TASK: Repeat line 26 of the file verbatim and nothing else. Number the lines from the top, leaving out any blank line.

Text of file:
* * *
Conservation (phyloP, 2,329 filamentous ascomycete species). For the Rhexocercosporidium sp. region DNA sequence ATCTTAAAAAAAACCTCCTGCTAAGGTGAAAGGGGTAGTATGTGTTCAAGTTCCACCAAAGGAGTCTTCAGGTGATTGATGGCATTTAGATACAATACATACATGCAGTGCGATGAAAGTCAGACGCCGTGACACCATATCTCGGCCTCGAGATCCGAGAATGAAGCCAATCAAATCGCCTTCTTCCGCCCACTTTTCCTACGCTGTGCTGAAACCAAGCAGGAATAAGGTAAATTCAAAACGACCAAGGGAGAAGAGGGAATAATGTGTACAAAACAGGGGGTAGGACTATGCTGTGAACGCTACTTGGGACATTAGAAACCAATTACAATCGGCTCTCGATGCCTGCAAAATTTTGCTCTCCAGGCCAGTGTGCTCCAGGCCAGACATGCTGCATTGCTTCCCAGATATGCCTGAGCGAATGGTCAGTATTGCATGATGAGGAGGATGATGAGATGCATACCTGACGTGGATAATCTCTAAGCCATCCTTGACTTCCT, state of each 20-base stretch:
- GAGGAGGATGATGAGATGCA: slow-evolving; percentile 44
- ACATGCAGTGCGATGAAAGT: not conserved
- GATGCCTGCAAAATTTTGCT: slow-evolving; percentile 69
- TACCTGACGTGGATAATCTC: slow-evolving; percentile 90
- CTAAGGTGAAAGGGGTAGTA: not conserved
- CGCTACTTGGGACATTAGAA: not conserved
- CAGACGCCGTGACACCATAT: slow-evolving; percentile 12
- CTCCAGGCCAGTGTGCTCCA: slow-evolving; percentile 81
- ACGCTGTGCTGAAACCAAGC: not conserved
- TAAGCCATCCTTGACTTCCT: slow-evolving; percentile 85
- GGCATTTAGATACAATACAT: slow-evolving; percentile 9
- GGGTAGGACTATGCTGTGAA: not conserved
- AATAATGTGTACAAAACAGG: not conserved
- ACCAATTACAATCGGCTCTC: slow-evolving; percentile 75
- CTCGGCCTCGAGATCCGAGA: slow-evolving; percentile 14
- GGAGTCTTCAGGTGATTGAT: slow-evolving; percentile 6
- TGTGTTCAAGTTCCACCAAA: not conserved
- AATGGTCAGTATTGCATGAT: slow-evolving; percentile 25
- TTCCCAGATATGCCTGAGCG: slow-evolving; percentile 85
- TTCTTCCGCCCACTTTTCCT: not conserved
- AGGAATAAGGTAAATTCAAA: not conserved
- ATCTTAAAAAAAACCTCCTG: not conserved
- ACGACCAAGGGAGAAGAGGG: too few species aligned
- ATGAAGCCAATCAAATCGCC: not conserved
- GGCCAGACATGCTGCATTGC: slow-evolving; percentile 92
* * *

- GGCCAGACATGCTGCATTGC: slow-evolving; percentile 92